Brother Number One

Director’s diary - Annie Goldson

Photo: Mark Servian

Back from Cambodia nearly a week now. I think it was difficult for all of us to process what we saw and experienced. Working something like 11 x 12/13 hour days, we had to focus on what was in front of us, ensuring we stayed sensitive to our subjects, adhered to the schedule but remained open to unexpected storylines when they revealed themselves.

And then there is always the practical demands: changing and numbering tapes, charging batteries, making sure there was enough light, finding power sources and so on. The usual demands but in place that had felt like no other. Now the intense focus of production has elapsed I find Cambodia returns in my dreams, my psyche’s attempt to cope, after the fact, with the surreal horrors of Tuol Sleng and the Killing Fields.

Something most Cambodians have to deal with on a daily basis. That was what struck me – how many stories, untold stories, are out there waiting to be told and how many people we came across that told us of the nightmare that that had been their past. Memories made harder too, because of the lack of accountability for and acknowledgement of these crimes. The past hurts can only ever be very partially salved by the Court process, whatever its outcome.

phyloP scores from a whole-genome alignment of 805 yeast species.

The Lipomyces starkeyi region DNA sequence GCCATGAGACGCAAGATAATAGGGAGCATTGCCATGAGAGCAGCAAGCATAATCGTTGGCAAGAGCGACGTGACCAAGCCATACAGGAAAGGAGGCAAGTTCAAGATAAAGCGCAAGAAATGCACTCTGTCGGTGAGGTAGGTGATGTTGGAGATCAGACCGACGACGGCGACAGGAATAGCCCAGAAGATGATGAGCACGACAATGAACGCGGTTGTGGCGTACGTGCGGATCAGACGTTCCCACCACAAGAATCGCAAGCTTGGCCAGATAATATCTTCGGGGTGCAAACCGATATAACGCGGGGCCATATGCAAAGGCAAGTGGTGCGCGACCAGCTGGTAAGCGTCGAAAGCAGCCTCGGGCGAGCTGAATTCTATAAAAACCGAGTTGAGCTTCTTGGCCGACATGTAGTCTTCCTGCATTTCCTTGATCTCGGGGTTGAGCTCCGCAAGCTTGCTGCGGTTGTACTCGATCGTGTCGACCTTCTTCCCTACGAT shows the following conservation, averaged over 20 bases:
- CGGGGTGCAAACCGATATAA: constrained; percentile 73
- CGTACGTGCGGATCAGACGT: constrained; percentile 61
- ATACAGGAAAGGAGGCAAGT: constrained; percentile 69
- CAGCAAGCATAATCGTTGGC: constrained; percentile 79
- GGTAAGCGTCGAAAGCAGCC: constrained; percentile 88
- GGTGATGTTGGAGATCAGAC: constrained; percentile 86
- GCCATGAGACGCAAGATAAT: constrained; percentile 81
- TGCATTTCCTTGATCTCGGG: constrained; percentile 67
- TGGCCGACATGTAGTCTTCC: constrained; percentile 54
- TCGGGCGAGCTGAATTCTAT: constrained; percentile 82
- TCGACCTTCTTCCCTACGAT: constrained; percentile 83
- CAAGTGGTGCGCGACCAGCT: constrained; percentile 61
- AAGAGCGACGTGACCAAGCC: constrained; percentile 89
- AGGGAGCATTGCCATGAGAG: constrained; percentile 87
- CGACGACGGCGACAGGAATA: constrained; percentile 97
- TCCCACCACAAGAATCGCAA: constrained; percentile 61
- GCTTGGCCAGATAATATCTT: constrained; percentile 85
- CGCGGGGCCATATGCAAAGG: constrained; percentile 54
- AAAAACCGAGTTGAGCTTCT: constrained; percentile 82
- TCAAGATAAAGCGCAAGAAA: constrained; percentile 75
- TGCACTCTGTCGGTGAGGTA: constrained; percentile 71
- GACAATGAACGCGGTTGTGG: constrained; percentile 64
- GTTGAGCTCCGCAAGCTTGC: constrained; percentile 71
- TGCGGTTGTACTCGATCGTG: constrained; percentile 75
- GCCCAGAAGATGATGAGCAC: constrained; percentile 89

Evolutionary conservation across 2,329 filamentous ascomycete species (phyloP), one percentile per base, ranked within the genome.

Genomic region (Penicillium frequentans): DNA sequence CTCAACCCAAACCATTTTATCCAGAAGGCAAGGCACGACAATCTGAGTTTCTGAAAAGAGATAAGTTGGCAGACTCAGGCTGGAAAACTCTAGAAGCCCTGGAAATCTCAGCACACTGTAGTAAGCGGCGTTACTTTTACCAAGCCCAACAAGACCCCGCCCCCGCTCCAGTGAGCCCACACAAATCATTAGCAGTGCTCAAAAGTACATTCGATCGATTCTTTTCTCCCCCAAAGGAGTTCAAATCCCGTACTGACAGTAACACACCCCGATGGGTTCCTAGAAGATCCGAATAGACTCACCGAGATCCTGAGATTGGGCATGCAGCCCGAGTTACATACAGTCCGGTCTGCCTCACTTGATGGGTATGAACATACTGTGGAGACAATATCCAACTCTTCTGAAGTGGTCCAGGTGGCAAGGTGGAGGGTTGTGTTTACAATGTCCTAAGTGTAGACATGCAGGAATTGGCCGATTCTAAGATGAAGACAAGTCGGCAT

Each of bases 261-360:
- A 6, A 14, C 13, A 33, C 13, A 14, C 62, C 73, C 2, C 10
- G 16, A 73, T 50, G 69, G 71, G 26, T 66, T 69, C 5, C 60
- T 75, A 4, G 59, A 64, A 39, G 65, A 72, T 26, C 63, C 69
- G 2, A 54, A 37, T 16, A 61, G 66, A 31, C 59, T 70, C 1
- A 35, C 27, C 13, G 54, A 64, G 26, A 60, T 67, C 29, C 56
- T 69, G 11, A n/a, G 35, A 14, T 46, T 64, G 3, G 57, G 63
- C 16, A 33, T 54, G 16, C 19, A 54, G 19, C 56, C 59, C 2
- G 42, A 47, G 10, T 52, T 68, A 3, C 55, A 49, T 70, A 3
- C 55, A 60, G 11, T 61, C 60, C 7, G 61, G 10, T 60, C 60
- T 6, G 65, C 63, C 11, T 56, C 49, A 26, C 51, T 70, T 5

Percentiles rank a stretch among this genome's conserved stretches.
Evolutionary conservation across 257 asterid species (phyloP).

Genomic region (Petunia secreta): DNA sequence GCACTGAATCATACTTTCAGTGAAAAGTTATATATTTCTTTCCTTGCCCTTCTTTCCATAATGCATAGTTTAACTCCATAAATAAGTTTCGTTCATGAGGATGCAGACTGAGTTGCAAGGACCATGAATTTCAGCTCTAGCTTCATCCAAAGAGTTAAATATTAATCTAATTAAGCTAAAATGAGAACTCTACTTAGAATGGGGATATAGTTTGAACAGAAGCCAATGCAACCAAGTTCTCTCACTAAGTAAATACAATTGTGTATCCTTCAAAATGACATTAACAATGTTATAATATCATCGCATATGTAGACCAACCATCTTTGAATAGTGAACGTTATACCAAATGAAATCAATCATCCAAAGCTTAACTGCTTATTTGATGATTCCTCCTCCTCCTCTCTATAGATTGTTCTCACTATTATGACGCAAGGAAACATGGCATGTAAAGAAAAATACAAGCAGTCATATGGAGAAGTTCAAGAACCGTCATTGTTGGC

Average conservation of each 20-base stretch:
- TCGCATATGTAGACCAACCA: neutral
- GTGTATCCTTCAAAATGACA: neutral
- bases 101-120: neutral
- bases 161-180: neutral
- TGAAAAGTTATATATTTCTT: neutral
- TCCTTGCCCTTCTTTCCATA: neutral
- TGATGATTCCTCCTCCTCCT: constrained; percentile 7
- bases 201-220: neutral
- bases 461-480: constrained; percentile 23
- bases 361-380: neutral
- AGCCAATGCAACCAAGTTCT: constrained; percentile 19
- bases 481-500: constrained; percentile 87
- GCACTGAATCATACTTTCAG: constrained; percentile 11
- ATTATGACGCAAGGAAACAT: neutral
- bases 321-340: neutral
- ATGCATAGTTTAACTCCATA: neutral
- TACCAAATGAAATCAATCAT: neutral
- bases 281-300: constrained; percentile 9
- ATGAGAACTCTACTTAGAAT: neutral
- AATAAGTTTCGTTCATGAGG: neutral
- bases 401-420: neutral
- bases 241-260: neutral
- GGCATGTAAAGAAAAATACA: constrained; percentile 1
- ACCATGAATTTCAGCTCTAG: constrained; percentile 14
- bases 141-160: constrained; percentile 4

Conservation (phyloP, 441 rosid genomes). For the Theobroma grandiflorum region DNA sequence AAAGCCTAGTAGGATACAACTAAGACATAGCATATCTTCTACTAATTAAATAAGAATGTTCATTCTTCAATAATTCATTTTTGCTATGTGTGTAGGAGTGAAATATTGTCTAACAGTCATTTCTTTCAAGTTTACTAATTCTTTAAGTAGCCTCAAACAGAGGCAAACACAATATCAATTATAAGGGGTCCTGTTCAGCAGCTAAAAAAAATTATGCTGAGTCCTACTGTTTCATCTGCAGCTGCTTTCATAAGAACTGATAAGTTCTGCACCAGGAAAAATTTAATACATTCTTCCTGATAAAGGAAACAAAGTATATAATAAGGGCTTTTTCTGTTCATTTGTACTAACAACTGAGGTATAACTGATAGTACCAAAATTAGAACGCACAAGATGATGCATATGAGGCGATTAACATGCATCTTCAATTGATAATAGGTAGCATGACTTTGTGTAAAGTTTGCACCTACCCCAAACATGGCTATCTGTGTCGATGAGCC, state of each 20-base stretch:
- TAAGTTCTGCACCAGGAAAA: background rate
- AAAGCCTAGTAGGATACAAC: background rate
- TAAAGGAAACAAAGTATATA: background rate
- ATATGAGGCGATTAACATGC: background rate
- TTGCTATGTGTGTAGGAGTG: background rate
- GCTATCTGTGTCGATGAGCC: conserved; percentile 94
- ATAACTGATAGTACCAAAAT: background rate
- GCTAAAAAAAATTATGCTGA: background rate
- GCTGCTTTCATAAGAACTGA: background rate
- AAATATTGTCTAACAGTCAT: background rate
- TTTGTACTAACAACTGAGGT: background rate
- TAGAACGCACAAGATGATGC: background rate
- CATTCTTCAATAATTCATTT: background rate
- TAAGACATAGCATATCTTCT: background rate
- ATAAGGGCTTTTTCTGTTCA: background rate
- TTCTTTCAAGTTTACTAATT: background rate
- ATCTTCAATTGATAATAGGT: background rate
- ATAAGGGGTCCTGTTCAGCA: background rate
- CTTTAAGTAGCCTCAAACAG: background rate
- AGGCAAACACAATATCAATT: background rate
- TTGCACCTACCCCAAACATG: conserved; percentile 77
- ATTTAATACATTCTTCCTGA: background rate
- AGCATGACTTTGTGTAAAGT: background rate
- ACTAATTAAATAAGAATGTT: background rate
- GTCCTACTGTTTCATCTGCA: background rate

Rob was amazing to work with, showing courage and dignity at every step. He has always had an ability to express strength of will, along with an extraordinary openness of emotion (often seen as contradictory). The Cambodians we spoke with were immensely grateful for his stand in Court: he was able to express things that perhaps they felt less able to.

There were optimistic moments while filming too, especially working with DC Cam and seeing the multi-dimensional work that they undertaking to try to address the past, from writing the first real history books, through conducting outreach programmes. to attempting to institute reconciliation between perpetrators and victims, plus much more.

There were fun times too, hanging out with Kulikar, our “translator/character” and Vothar, our great “slow and steady” driver who managed to negotiate us through extreme traffic with grace and care. And watching the spectacular display at the stadium in the early evening as forty competing aerobics teams, dancing to separate rhythms, strive for fitness. A soccer game goes on beneath them largely unnoticed while kites and balloons whirl overhead.


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